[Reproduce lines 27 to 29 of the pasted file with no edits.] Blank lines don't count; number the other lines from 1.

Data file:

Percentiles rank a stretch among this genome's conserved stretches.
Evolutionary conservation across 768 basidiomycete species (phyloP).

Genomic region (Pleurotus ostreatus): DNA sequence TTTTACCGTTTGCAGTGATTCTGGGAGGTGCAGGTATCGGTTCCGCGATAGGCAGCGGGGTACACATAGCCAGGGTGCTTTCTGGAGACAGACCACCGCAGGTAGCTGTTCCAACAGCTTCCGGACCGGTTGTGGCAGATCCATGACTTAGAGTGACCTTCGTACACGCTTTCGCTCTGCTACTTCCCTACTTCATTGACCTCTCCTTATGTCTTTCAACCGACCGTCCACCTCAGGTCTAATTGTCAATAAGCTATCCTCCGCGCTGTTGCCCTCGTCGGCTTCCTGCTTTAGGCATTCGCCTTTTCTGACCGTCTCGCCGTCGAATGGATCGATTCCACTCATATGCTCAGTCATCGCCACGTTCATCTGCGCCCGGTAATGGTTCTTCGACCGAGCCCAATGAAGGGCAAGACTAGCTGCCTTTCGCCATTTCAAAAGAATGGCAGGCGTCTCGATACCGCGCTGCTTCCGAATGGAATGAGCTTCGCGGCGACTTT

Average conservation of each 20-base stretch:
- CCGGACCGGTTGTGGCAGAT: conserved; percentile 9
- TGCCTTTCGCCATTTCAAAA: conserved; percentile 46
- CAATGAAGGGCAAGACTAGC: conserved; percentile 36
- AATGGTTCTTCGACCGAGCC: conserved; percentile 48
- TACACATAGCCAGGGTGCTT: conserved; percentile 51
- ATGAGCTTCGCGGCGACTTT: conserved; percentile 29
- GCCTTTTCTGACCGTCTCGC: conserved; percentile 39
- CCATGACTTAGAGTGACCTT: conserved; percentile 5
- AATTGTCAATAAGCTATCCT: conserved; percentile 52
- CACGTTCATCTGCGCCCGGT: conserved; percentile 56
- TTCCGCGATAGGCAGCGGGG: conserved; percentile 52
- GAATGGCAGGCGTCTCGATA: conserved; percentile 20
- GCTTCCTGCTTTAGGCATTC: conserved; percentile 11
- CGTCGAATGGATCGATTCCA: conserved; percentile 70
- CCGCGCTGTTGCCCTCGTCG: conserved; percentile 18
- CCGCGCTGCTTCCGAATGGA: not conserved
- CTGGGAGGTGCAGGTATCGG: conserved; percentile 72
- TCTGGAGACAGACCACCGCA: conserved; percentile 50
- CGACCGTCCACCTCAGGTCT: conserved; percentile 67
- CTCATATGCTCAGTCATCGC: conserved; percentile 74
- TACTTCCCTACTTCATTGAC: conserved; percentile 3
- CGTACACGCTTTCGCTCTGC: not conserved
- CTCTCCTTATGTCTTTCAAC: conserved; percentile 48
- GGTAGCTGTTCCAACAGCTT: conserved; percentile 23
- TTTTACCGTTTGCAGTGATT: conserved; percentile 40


- CTCTCCTTATGTCTTTCAAC: conserved; percentile 48
- GGTAGCTGTTCCAACAGCTT: conserved; percentile 23
- TTTTACCGTTTGCAGTGATT: conserved; percentile 40